Australian Labor Party leader Bill Shorten, right, pauses after placing a floral tribute to the late former Australian Prime Minster Bob Hawke at the Opera House in Sydney, Friday, May 17, 2019. A federal election will be held in Australian on Saturday May 18, 2019. (Lukas Coch/AAP Image via AP) (Associated Press)

CANBERRA, Australia — Polling stations have opened in eastern Australia on Saturday in elections that are likely to deliver the nation’s sixth prime minister in as many years.

Opinion polls suggest the conservative Liberal Party-led coalition will lose its bid for a third three-year term and Scott Morrison will have had one of the shortest tenures as prime minister in the 118-year history of the Australian federation.

Morrison is the conservatives’ third prime minister since they were first elected in 2013. He replaced Malcolm Turnbull in a leadership ballot of government colleagues in August.

The center-left Labor Party opposition under its leader Bill Shorten has been campaigning hard on more ambitious targets to reduce Australia’s greenhouse gas emissions.

Australia is the world’s largest exporter of coal and liquid natural gas. It is also one of the world’s worst carbon gas polluters per capita because of a heavy reliance on coal-fired electricity.

As the driest continent after Antarctica, it is also particularly vulnerable to the impacts of climate change, such as wildfires and destructive storms.

The government has committed Australia to reduce its emissions by 26% to 28% below 2005 levels by 2030.

Labor has promised a 45% reduction in the same time frame.

Shorten, a 52-year-old former labor union leader, has also promised a range of reforms, including the government paying all the patients’ costs for cancer treatment and a reduction of tax breaks for landlords.

Shorten predicts a Labor victory.

“I am quietly confident that there is a mood to vote for real change,” Shorten told reporters in his hometown of Melbourne on Saturday.

Morrison, a 51-year-old former tourism marketer, said he had closed Labor’s lead in opinion polls during the five-week campaign and predicted a close result.

“It’s not the time to engage in Bill Shorten’s big, risky project of big taxes and big spending,” Morrison told Nine Network television on Saturday from the island state of Tasmania, where he continued to campaign in a seat he hopes his party will win from Labor.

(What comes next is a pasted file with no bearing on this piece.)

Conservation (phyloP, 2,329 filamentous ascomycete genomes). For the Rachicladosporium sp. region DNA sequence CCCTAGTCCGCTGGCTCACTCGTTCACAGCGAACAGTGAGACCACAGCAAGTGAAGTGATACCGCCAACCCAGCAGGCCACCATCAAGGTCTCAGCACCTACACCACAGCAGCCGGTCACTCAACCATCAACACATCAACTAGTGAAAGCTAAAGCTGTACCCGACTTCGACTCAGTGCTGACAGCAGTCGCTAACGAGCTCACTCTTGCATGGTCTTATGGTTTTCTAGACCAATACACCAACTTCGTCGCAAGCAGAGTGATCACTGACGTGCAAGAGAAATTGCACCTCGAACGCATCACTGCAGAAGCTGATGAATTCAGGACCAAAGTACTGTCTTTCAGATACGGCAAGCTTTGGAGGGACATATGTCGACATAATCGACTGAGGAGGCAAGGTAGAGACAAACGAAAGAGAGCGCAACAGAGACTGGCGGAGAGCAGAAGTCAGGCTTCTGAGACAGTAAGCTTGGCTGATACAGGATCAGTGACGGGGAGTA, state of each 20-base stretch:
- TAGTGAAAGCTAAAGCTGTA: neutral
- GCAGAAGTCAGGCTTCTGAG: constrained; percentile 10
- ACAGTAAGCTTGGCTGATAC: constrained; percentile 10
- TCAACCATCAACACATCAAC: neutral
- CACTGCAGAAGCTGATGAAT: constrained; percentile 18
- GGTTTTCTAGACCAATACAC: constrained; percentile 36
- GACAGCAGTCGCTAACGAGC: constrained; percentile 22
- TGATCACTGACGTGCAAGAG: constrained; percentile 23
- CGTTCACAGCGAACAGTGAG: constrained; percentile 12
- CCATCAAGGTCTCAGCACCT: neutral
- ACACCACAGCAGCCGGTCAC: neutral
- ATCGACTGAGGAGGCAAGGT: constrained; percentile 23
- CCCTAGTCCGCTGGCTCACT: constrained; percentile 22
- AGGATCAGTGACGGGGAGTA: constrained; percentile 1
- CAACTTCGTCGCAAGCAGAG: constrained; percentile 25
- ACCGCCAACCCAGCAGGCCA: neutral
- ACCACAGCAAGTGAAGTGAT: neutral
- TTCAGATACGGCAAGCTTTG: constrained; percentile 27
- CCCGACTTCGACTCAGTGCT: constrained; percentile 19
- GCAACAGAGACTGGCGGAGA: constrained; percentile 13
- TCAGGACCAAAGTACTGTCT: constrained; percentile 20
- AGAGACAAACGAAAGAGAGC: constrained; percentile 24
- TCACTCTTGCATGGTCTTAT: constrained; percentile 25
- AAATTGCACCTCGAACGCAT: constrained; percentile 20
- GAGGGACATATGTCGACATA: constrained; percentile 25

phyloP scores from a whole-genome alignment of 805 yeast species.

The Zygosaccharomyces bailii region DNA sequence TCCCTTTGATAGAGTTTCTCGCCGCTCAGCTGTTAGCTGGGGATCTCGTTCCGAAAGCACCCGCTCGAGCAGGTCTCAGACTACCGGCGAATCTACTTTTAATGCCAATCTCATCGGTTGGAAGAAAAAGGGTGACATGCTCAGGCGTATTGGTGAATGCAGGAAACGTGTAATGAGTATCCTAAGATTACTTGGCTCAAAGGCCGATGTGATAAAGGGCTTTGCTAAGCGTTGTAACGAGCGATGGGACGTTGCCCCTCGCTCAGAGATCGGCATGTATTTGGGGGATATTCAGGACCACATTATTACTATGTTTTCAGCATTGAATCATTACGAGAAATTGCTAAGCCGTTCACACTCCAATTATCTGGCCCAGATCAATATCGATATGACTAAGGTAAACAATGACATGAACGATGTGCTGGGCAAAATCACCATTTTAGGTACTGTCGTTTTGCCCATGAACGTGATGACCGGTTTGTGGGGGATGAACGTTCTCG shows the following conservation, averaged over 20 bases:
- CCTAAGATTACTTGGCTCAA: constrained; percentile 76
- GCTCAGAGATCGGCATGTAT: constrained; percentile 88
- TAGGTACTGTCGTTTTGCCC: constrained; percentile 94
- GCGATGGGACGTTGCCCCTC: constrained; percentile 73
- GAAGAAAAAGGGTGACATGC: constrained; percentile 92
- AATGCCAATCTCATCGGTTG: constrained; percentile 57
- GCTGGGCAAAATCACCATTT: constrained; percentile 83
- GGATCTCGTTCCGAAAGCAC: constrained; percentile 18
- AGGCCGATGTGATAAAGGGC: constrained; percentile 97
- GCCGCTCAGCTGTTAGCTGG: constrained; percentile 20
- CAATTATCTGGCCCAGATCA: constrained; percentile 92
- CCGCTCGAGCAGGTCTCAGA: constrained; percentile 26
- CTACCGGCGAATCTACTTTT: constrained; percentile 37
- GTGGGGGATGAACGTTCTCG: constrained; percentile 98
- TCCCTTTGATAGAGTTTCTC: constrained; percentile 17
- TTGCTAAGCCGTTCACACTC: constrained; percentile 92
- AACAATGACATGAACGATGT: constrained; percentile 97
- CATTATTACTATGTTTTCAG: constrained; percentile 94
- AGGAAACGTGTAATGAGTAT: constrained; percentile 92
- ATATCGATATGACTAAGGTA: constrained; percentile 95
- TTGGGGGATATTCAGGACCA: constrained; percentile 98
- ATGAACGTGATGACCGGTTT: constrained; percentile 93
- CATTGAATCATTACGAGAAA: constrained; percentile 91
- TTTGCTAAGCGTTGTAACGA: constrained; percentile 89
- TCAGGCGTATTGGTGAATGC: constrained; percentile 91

Morrison promises lower taxes and better economic management than Labor.

An opinion poll published in The Australian newspaper on Saturday put Labor ahead of the conservatives 51.5% to 48.5%.

The Newspoll-brand poll was based on a nationwide survey of 3,038 voters from Monday to Friday. It has a 1.8 percentage-point margin of error.

Political analyst William Bowe said it was unclear how the greater support for Labor evident in polls would translate into seats.

He said the conservatives had been “trying to plot a narrow path to victory” by targeting their campaigning on vulnerable Labor seats in Sydney, Tasmania and the Northern Territory.

Neither the ruling coalition nor Labor holds a majority of seats in the House of Representatives, where parties need a majority to form a government.

The government lost two seats and its single-seat majority in the lower chamber in blood-letting over the dumping of Turnbull in the face of poor opinion polling.

The government goes to the election holding 74 seats in the chamber that is expanding at this election from 150 seats to 151.

Labor has 69 seats, with independents and minor parties holding the remainder.

Both major parties are promising that whoever wins the election will remain prime minister until he next faces the voters’ judgment. The parties have changed their rules to make the process of lawmakers replacing a prime minister more difficult.

During Labor’s last six years in office, the party replaced Prime Minister Kevin Rudd with his deputy Julia Gillard, then dumped her for Rudd.

Morrison will vote in his Sydney seat on Saturday, and Shorten will vote in his Melbourne seat.

Copyright 2019 The Associated Press. All rights reserved. This material may not be published, broadcast, rewritten or redistributed.